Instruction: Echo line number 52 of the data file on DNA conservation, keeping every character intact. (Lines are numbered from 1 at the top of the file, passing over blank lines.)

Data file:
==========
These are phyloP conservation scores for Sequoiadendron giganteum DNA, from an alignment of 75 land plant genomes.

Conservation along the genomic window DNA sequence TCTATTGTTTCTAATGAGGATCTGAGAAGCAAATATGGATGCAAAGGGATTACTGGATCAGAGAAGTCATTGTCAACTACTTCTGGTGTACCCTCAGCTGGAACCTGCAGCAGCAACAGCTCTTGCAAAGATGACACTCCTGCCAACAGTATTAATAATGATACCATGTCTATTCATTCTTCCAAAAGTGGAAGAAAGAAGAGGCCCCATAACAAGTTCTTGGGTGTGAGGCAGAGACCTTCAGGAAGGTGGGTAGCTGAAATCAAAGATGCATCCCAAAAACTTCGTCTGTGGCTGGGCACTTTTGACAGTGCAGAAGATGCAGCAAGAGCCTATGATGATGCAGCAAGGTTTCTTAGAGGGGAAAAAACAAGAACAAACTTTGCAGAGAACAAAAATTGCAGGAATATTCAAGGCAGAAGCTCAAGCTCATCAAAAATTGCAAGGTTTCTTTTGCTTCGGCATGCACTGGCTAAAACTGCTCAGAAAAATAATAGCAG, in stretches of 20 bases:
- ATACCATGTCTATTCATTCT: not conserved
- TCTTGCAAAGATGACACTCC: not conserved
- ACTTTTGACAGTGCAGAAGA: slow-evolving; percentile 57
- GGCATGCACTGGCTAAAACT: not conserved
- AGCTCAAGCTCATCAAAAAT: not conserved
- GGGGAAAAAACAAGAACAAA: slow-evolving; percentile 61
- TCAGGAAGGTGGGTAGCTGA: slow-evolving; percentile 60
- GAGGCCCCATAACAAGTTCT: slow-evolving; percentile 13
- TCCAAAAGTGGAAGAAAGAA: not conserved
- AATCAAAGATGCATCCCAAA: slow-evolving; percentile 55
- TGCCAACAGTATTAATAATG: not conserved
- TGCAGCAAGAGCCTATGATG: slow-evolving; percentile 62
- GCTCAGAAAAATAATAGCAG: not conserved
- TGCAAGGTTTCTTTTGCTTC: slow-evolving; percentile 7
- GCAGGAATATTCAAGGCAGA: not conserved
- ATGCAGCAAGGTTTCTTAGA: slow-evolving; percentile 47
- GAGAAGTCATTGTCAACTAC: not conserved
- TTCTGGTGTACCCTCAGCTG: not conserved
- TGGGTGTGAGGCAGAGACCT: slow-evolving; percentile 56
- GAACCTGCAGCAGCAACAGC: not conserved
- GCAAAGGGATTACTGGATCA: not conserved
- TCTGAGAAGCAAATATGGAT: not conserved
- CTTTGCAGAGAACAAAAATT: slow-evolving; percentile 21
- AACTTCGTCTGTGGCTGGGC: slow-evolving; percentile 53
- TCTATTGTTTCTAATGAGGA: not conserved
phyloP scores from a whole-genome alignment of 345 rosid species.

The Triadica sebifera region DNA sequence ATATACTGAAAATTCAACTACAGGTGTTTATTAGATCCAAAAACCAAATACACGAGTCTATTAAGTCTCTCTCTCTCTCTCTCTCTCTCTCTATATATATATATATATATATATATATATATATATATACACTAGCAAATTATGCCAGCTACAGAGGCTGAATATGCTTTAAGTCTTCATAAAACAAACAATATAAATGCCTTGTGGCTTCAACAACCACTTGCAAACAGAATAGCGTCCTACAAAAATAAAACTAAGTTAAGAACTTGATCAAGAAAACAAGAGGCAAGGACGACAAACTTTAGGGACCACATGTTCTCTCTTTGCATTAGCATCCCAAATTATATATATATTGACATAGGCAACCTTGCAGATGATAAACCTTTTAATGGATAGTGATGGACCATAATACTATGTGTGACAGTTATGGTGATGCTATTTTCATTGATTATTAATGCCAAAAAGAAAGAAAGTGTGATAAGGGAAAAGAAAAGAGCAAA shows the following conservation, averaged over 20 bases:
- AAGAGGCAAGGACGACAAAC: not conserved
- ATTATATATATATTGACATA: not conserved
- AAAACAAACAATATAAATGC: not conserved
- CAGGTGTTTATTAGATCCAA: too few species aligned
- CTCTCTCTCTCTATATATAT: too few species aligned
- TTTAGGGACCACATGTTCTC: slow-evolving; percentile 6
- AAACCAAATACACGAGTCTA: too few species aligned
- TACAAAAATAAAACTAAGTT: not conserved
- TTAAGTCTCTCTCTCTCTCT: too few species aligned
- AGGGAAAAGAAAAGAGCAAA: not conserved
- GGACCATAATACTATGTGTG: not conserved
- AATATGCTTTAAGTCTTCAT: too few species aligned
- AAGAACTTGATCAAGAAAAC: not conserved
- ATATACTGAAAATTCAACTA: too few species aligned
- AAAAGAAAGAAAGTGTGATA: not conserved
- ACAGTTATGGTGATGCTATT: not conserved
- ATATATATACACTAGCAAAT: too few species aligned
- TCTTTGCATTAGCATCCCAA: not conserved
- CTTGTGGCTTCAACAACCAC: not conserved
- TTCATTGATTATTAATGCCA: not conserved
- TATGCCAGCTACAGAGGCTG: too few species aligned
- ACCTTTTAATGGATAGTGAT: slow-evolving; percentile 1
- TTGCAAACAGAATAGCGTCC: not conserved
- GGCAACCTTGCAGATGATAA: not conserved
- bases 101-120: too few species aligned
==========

- TTGCAAACAGAATAGCGTCC: not conserved